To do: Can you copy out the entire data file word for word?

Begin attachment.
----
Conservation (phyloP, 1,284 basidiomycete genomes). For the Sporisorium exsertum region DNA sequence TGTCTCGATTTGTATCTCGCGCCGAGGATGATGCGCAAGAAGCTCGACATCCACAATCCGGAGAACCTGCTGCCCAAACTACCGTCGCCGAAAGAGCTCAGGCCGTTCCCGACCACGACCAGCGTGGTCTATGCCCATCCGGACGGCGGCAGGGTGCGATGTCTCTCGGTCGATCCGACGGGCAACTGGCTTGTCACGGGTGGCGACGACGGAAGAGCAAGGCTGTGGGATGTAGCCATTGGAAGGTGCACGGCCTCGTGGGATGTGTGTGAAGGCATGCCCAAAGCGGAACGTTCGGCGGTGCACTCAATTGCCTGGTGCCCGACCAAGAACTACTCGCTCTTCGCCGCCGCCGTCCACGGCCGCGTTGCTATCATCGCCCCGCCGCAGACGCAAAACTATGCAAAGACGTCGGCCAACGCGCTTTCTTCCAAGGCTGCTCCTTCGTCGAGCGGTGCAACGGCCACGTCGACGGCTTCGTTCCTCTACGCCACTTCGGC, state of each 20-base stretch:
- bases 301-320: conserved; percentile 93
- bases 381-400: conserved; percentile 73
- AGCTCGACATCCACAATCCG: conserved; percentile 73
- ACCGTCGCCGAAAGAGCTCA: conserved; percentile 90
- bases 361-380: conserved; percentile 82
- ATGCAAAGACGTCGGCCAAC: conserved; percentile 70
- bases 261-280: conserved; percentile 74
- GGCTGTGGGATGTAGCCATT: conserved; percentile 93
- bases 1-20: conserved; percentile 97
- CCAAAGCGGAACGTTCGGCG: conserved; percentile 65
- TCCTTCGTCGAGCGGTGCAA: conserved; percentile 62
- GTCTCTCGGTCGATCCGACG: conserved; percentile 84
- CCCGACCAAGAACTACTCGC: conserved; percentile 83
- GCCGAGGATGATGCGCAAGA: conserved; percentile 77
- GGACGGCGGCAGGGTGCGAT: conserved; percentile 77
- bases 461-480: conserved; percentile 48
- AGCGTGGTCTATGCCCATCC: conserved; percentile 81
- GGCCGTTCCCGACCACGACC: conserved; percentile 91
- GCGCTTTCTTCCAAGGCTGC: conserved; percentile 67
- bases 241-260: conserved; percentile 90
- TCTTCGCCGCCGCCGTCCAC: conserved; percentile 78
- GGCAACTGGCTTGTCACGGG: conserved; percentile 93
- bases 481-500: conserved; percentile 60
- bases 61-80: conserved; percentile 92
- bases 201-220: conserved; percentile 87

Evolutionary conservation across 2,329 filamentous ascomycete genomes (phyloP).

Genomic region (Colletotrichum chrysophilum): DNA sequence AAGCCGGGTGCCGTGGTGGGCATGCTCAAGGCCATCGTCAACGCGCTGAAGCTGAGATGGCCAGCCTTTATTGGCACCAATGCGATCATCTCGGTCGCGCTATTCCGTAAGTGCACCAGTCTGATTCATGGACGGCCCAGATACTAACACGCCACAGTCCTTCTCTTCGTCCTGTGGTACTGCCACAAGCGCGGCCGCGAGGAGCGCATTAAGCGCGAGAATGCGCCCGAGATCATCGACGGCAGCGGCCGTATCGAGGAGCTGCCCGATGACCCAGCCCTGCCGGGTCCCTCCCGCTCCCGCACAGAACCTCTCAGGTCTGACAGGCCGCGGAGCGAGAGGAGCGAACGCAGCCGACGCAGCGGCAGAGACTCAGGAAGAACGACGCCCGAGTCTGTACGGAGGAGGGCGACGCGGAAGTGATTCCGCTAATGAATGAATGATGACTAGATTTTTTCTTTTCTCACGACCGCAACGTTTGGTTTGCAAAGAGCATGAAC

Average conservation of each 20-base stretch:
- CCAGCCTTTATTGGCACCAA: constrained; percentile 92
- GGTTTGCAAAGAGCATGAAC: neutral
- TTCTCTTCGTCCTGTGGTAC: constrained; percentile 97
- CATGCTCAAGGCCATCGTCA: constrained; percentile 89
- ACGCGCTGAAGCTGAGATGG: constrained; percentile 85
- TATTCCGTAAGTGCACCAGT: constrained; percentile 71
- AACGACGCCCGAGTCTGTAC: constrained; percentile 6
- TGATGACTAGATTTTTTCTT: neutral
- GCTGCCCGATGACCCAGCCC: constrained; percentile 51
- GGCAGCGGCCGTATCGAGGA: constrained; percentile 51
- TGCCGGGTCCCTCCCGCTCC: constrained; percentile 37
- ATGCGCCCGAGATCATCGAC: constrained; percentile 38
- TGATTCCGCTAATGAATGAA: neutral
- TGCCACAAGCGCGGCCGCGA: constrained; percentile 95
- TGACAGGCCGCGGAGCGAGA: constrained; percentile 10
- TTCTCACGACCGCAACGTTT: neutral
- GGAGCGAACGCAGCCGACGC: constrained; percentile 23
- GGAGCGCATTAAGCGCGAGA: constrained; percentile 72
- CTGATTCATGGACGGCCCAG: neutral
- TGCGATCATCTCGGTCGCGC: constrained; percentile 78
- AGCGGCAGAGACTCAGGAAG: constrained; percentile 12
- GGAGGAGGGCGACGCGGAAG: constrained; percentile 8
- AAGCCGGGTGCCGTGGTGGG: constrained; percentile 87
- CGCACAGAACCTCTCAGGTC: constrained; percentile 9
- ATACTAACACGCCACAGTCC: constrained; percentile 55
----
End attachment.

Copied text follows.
Conservation (phyloP, 1,284 basidiomycete genomes). For the Sporisorium exsertum region DNA sequence TGTCTCGATTTGTATCTCGCGCCGAGGATGATGCGCAAGAAGCTCGACATCCACAATCCGGAGAACCTGCTGCCCAAACTACCGTCGCCGAAAGAGCTCAGGCCGTTCCCGACCACGACCAGCGTGGTCTATGCCCATCCGGACGGCGGCAGGGTGCGATGTCTCTCGGTCGATCCGACGGGCAACTGGCTTGTCACGGGTGGCGACGACGGAAGAGCAAGGCTGTGGGATGTAGCCATTGGAAGGTGCACGGCCTCGTGGGATGTGTGTGAAGGCATGCCCAAAGCGGAACGTTCGGCGGTGCACTCAATTGCCTGGTGCCCGACCAAGAACTACTCGCTCTTCGCCGCCGCCGTCCACGGCCGCGTTGCTATCATCGCCCCGCCGCAGACGCAAAACTATGCAAAGACGTCGGCCAACGCGCTTTCTTCCAAGGCTGCTCCTTCGTCGAGCGGTGCAACGGCCACGTCGACGGCTTCGTTCCTCTACGCCACTTCGGC, state of each 20-base stretch:
- bases 301-320: conserved; percentile 93
- bases 381-400: conserved; percentile 73
- AGCTCGACATCCACAATCCG: conserved; percentile 73
- ACCGTCGCCGAAAGAGCTCA: conserved; percentile 90
- bases 361-380: conserved; percentile 82
- ATGCAAAGACGTCGGCCAAC: conserved; percentile 70
- bases 261-280: conserved; percentile 74
- GGCTGTGGGATGTAGCCATT: conserved; percentile 93
- bases 1-20: conserved; percentile 97
- CCAAAGCGGAACGTTCGGCG: conserved; percentile 65
- TCCTTCGTCGAGCGGTGCAA: conserved; percentile 62
- GTCTCTCGGTCGATCCGACG: conserved; percentile 84
- CCCGACCAAGAACTACTCGC: conserved; percentile 83
- GCCGAGGATGATGCGCAAGA: conserved; percentile 77
- GGACGGCGGCAGGGTGCGAT: conserved; percentile 77
- bases 461-480: conserved; percentile 48
- AGCGTGGTCTATGCCCATCC: conserved; percentile 81
- GGCCGTTCCCGACCACGACC: conserved; percentile 91
- GCGCTTTCTTCCAAGGCTGC: conserved; percentile 67
- bases 241-260: conserved; percentile 90
- TCTTCGCCGCCGCCGTCCAC: conserved; percentile 78
- GGCAACTGGCTTGTCACGGG: conserved; percentile 93
- bases 481-500: conserved; percentile 60
- bases 61-80: conserved; percentile 92
- bases 201-220: conserved; percentile 87

Evolutionary conservation across 2,329 filamentous ascomycete genomes (phyloP).

Genomic region (Colletotrichum chrysophilum): DNA sequence AAGCCGGGTGCCGTGGTGGGCATGCTCAAGGCCATCGTCAACGCGCTGAAGCTGAGATGGCCAGCCTTTATTGGCACCAATGCGATCATCTCGGTCGCGCTATTCCGTAAGTGCACCAGTCTGATTCATGGACGGCCCAGATACTAACACGCCACAGTCCTTCTCTTCGTCCTGTGGTACTGCCACAAGCGCGGCCGCGAGGAGCGCATTAAGCGCGAGAATGCGCCCGAGATCATCGACGGCAGCGGCCGTATCGAGGAGCTGCCCGATGACCCAGCCCTGCCGGGTCCCTCCCGCTCCCGCACAGAACCTCTCAGGTCTGACAGGCCGCGGAGCGAGAGGAGCGAACGCAGCCGACGCAGCGGCAGAGACTCAGGAAGAACGACGCCCGAGTCTGTACGGAGGAGGGCGACGCGGAAGTGATTCCGCTAATGAATGAATGATGACTAGATTTTTTCTTTTCTCACGACCGCAACGTTTGGTTTGCAAAGAGCATGAAC

Average conservation of each 20-base stretch:
- CCAGCCTTTATTGGCACCAA: constrained; percentile 92
- GGTTTGCAAAGAGCATGAAC: neutral
- TTCTCTTCGTCCTGTGGTAC: constrained; percentile 97
- CATGCTCAAGGCCATCGTCA: constrained; percentile 89
- ACGCGCTGAAGCTGAGATGG: constrained; percentile 85
- TATTCCGTAAGTGCACCAGT: constrained; percentile 71
- AACGACGCCCGAGTCTGTAC: constrained; percentile 6
- TGATGACTAGATTTTTTCTT: neutral
- GCTGCCCGATGACCCAGCCC: constrained; percentile 51
- GGCAGCGGCCGTATCGAGGA: constrained; percentile 51
- TGCCGGGTCCCTCCCGCTCC: constrained; percentile 37
- ATGCGCCCGAGATCATCGAC: constrained; percentile 38
- TGATTCCGCTAATGAATGAA: neutral
- TGCCACAAGCGCGGCCGCGA: constrained; percentile 95
- TGACAGGCCGCGGAGCGAGA: constrained; percentile 10
- TTCTCACGACCGCAACGTTT: neutral
- GGAGCGAACGCAGCCGACGC: constrained; percentile 23
- GGAGCGCATTAAGCGCGAGA: constrained; percentile 72
- CTGATTCATGGACGGCCCAG: neutral
- TGCGATCATCTCGGTCGCGC: constrained; percentile 78
- AGCGGCAGAGACTCAGGAAG: constrained; percentile 12
- GGAGGAGGGCGACGCGGAAG: constrained; percentile 8
- AAGCCGGGTGCCGTGGTGGG: constrained; percentile 87
- CGCACAGAACCTCTCAGGTC: constrained; percentile 9
- ATACTAACACGCCACAGTCC: constrained; percentile 55